The Redditt case also appears to be just one example of how O'Quinn used the same clients twice. Mr. Laminack admitted to Congress that O'Quinn had once financed a separate Houston law firm, Foster Harssema. The Foster firm then handled asbestos claims, while the O'Quinn firm handled silicosis. Mr. Laminack acknowledged that he and another former O'Quinn partner were listed as managers of the Foster firm, and that O'Quinn collected referral fees for asbestos cases that Foster won.

None of these suits would have been possible without a handful of for-hire doctors. Some of these docs have since recanted their diagnoses; others have taken the Fifth. Congress got the lawyers to fill in some blanks about their relationships with these "experts." Campbell Cherry partner Billy Davis confirmed that his law firm had provided doctors with the language they were to use in silicosis diagnoses -- the better to make them admissible in court. Mr. Davis, who made quite a to-do in his opening statement about his firm's high standards, admitted that his firm had only paid screening companies for positive diagnoses.

A webcast of the Congressional hearing is online, and a transcript will be available in 60-90 days.

WSJ on asbestos probe - PointOfLaw Forum

From Friday's editorial (sub-only):

...Much of what a grand jury does is secret, but a few details are leaking out.

Among them is a recent court filing, in which one doctor involved in the Jack opinion, James Ballard (responsible for at least 11,000 asbestos diagnoses), has admitted he is a "subject" of a "criminal" grand jury proceeding. He and another asbestos diagnoser -- Dr. Ray Harron -- are already lawyered up and asserting their Fifth Amendment rights. Yet another physician, George Martindale, has sent documents to the grand jury suggesting that trial lawyers misused his work in court, as well as encouraged him to shut up about certain details in his deposition....

Even Congress is finally getting in on the act, with House Republicans Joe Barton and Ed Whitfield probing the key players in the Jack litigation. Mr. Whitfield's subcommittee recently voted 11-0 to authorize subpoenas to at least four doctors. To date, none of the doctors has supplied the requested documents; some are citing constitutional privileges. The committee is considering its next steps....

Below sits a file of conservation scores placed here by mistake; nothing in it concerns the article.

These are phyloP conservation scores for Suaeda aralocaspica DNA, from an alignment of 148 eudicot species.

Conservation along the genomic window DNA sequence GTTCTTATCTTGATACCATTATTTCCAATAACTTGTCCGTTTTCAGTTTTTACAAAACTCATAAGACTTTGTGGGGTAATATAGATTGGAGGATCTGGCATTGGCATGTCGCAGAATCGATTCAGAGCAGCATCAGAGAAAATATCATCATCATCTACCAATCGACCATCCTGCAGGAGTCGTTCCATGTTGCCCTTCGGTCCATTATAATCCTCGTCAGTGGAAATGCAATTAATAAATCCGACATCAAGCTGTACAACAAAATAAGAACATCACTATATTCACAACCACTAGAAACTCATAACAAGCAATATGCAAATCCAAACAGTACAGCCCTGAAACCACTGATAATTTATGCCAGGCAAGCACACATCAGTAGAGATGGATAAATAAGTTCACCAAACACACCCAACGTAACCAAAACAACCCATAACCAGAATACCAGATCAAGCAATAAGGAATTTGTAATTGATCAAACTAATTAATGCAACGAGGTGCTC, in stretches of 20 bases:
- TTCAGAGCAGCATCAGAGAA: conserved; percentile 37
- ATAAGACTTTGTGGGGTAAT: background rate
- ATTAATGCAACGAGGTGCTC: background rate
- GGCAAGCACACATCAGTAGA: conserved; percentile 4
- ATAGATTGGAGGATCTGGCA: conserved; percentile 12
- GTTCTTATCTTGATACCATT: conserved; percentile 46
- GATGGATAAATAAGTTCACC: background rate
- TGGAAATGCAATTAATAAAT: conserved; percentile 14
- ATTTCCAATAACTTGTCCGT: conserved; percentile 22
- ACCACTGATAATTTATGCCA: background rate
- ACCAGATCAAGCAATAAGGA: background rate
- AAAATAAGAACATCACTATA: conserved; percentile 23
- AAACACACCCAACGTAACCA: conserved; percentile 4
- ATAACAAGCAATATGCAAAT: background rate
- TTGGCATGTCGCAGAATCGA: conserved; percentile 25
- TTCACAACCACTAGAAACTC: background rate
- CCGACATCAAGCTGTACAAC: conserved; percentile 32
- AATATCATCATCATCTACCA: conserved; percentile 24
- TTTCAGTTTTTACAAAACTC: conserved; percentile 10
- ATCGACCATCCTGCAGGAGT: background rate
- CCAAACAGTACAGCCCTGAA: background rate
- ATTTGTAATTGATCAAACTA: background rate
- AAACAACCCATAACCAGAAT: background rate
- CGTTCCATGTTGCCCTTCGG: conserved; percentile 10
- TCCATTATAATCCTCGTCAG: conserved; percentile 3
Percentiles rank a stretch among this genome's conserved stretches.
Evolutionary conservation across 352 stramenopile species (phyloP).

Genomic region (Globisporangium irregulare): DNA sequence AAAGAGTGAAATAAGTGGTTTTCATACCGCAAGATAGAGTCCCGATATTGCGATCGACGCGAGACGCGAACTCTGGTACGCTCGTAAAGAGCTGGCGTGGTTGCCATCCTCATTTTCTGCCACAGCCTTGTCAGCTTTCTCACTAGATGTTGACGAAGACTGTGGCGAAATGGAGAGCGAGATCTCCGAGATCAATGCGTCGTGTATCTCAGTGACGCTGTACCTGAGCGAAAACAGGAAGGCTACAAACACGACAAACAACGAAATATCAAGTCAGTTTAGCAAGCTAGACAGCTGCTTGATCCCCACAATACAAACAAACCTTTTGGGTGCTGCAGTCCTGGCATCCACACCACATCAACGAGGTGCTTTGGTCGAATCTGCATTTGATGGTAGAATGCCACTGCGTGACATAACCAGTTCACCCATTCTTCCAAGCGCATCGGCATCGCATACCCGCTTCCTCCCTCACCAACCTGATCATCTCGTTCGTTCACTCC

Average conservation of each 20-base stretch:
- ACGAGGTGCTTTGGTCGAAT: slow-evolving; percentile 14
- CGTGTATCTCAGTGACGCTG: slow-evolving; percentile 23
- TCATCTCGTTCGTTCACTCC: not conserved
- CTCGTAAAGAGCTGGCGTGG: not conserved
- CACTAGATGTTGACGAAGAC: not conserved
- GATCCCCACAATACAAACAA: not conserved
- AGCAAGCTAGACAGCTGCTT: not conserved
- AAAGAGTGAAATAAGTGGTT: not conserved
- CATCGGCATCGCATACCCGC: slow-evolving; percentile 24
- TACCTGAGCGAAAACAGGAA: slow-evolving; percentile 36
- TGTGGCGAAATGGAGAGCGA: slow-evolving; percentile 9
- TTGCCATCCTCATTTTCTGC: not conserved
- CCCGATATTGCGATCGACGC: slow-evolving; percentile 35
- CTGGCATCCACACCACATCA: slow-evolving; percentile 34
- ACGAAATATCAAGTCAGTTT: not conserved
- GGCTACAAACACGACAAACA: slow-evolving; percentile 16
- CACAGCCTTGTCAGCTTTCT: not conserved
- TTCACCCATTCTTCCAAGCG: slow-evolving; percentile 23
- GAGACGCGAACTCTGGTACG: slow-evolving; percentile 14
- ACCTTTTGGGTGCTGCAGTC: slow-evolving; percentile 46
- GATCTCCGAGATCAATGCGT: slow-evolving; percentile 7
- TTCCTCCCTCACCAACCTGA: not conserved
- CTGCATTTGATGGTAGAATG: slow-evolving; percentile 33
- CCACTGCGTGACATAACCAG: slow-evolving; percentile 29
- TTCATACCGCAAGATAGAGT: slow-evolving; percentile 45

While much of the subpoena focus has been on doctors and screening companies, the trail is increasingly leading to the law firm door.

The tale of Ray Harron, asbestos doctor - PointOfLaw Forum

Today's New York Times has an extensive look at Ray Harron (Jul. 15), who has earned millions of dollars doing up to 150 cursory x-ray readings a day at $125/pop and "diagnosing" asbestosis or silicosis for litigation purposes. Harron double-dipped with over 1000 claimants, diagnosing asbestosis in one case and silicosis in another. It's a family business; his son, Andrew Harron, has also submitted claims to the Manville Trust, which has announced that it will no longer pay claims based on diagnoses from the Harrons now that questions have arisen about Harron's first 76 thousand diagnoses. (Jonathan Glater, "Reading X-Rays in Asbestos Suits Enriched Doctor", New York Times, Nov. 29) (hat-tip to T.S.).

Silicosis doctors testify: denouement - PointOfLaw Forum

(Earlier entries in the series: Dec. 21; Feb. 17; Feb. 27; Mar. 2; Mar. 14; Mar. 16; Mar. 21.)

Readers here have been following the scandal revealed in the silcosis multi-district litigation hearings in Corpus Christi. Doctors, in cahoots with lawyers, farmed clients with hundreds of bogus silicosis diagnoses a day. Though silicosis kills perhaps 200 people a year, somehow there were 20,000 silicosis lawsuits being brought in Mississippi alone. Judge Janis Graham Jack, in a blistering 249-page opinion, held such evidence inherently unreliable.

"These diagnoses were about litigation rather than healthcare. It is apparent that truth and justice had very little to do with these diagnoses—otherwise more effort would have been devoted to ensuring they were accurate. Instead, these diagnoses were driven neither by health nor justice: they were manufactured for money."

Though that decision is not binding on state courts that will eventually handle the cases after a jurisdictional remand, one hopes it will be influential. An even bigger scandal might be the fact that this is the first time a court has inquired into the mass screenings fraud in asbestos and silicosis suits. More than 65% of the silica plaintiffs had previously sued over asbestos. Ray Harron, criticized in Corpus Christi, has made 52,000 asbestos diagnoses.

Judge Jack singled out O'Quinn, Laminack and Pirtle (OL Jun. 18, 2004 and links therein) for criticism:

"The clear motivation for O'Quinn's micro-management of the diagnostic process was to inflate the number of plaintiffs and overwhelm the defendants and the judicial system. This is apparently done in hopes of extracting mass nuisance-value settlements because the defendants and the system are financially incapable of examining the merits of each individual claim in the usual manner."

Judge Jack's sanctions, however, were limited to about eight thousand dollars in attorney's fees (not $825,000, as the Wall Street Journal reported), in part because the defendants were unable to meet the restrictive standards for proving fraudulent joinder (cf. Mar. 28 and OL Jul. 11), which meant that she also held that she did not have jurisdiction over the vast majority of the cases that were removed by defendants from state court to federal court. Unless criminal prosecutors move in, there may not be much deterrence of this fraud. A federal grand jury in New York has been issuing subpoenas. (Neal Falgoust, "Judge: Cases about money, not justice", Corpus Christi Caller-Times, Jul. 2; Mary Alice Robbins, "Silica Order Could Affect Future Mass Tort Litigation", Texas Lawyer, Jul. 12; Wall Street Journal, "The Silicosis Sheriff", Jul. 14 ($); Neal Falgoust, "Judge may sway other silicosis suits", Corpus Christi Caller-Times, Jul. 6; Mike Tolson, "Attorneys behind silicosis suits draw U.S. judge's wrath", Houston Chronicle, Jul. 2).